Curtis ‘Iaukea’s records also reveal new methods of hiding and taking lands that add to the slowly growing scholarship on this central question. Although well known to those of us immersed in the field of Hawaiian legal history, ʻIaukea shows, more effectively than any author to date, that the Crown lands – the monarch’s private lands – were just that: private. In doing so, she undermines a century of discourse that elides the distinction between the Hawaiian Kingdom government lands (public) and the Crown lands (private). And she does so using previously unpublished papers relating to the case Liliʻuokalani v. United States, in which the Queen sued for compensation for the seizure of said lands.
Sydney ʻIaukea also documents the debate over the formation of the Hawaiian Home Lands program, a perfect example of strange bedfellows in which both Curtis “iaukea and annexationist Lorrin Thurston opposed the plan, but for completely opposite reasons. She also connects land and identity, rather boldly stating that one should not confuse her blond hair for a lack of Hawaiian ancestry, she is Hawaiian “enough.” ‘Iaukea’s book shows that Jackson Browne was right: the personal is the political – and it thus applies to us all.
LOST KINGDOM – A REVIEW BY MAKANA RISSER CHAI
As the author of a book on the history of Hawaiian traditions published by the Bishop Museum, I appreciate a mainland journalist and publisher taking interest in our history. Perhaps their hearts were in the right place, but this book fails on many levels. It contains numerous errors, both major and “minor.” Human sacrifices were not made to the goddess Pele (p. xix), and ancient Hawaiians did not have a tradition of bodies lying in state for weeks (21). In recounting the riots after Kalakaua got elected, the author says that the people in the streets rioted against the Legislature which had elected him in “effectively a race riot,” implying that the legislators were all haole, but she never talks about the racial makeup of the Legislature. In fact, almost 3/4 of the legislators were Hawaiian. Yes, Kalakaua was preferred by Americans but also by Hawaiians in the Leg. If anything it was more of a class riot than a race one.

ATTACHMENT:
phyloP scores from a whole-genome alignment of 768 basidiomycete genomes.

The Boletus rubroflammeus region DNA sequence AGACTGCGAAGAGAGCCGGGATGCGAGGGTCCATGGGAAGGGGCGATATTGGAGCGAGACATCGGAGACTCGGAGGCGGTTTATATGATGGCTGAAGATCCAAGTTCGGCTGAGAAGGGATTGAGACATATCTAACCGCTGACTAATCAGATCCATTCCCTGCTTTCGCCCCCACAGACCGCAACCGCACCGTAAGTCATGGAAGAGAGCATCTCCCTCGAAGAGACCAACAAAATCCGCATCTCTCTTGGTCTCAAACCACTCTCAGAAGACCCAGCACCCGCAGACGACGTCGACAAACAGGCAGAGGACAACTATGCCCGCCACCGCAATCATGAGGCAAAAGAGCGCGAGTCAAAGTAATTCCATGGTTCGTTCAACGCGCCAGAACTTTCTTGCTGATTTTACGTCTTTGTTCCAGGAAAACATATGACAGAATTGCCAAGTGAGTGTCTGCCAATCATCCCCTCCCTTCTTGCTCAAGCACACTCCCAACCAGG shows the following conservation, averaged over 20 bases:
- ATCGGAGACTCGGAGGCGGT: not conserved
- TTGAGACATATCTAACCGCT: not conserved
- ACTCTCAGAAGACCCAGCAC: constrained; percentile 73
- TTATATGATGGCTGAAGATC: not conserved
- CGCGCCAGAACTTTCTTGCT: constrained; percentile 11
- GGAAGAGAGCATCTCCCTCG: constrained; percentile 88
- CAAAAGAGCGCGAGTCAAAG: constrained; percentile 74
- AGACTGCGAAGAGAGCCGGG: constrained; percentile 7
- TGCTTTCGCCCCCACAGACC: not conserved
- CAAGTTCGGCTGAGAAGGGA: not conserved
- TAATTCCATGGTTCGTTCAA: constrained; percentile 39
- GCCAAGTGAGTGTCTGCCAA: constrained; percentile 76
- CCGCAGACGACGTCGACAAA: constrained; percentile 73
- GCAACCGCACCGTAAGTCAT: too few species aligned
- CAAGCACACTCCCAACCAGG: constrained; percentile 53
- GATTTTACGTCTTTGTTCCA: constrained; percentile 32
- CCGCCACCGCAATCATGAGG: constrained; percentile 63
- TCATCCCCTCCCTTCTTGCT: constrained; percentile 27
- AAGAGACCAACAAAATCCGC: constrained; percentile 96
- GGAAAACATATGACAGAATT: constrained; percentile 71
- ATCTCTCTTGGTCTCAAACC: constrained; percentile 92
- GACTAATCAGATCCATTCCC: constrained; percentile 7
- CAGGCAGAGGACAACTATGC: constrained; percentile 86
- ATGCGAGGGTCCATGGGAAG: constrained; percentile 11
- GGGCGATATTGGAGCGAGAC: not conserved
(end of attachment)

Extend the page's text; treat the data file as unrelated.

More important, this book fails the most critical duty of a history book, which is to place events in context. It fails to do this in two, opposite, ways. First, because the book jumps into the middle of history, it does not explain Hawaiian tradition before white contact. In perhaps an effort to bring that tradition into the narrative, the author makes it sound like the modern Hawaiian kings and queens descended from barbarians and continued to be “uncivilized.” One paragraph (31) begins by describing the wood-framed home of King Kamehameha IV and his wife, Emma, and ends noting that they wore the latest fashions from London. But squeezed between those thoughts the author notes, “In earlier decades, the royal family’s informal manner of dress and deportment–often barefoot, with the king wearing a traditional malo, or loincloth, and the queen wearing only a tapa, a bark cloth skirt–startled some Western visitors.” The way this sentence is placed seems to imply that Kamehameha IV and Emma were wearing malo and tapa. There is no evidence they ever had worn traditional garb, and in fact, it had been over 60 years since any king had worn a malo, at least in front of Western visitors.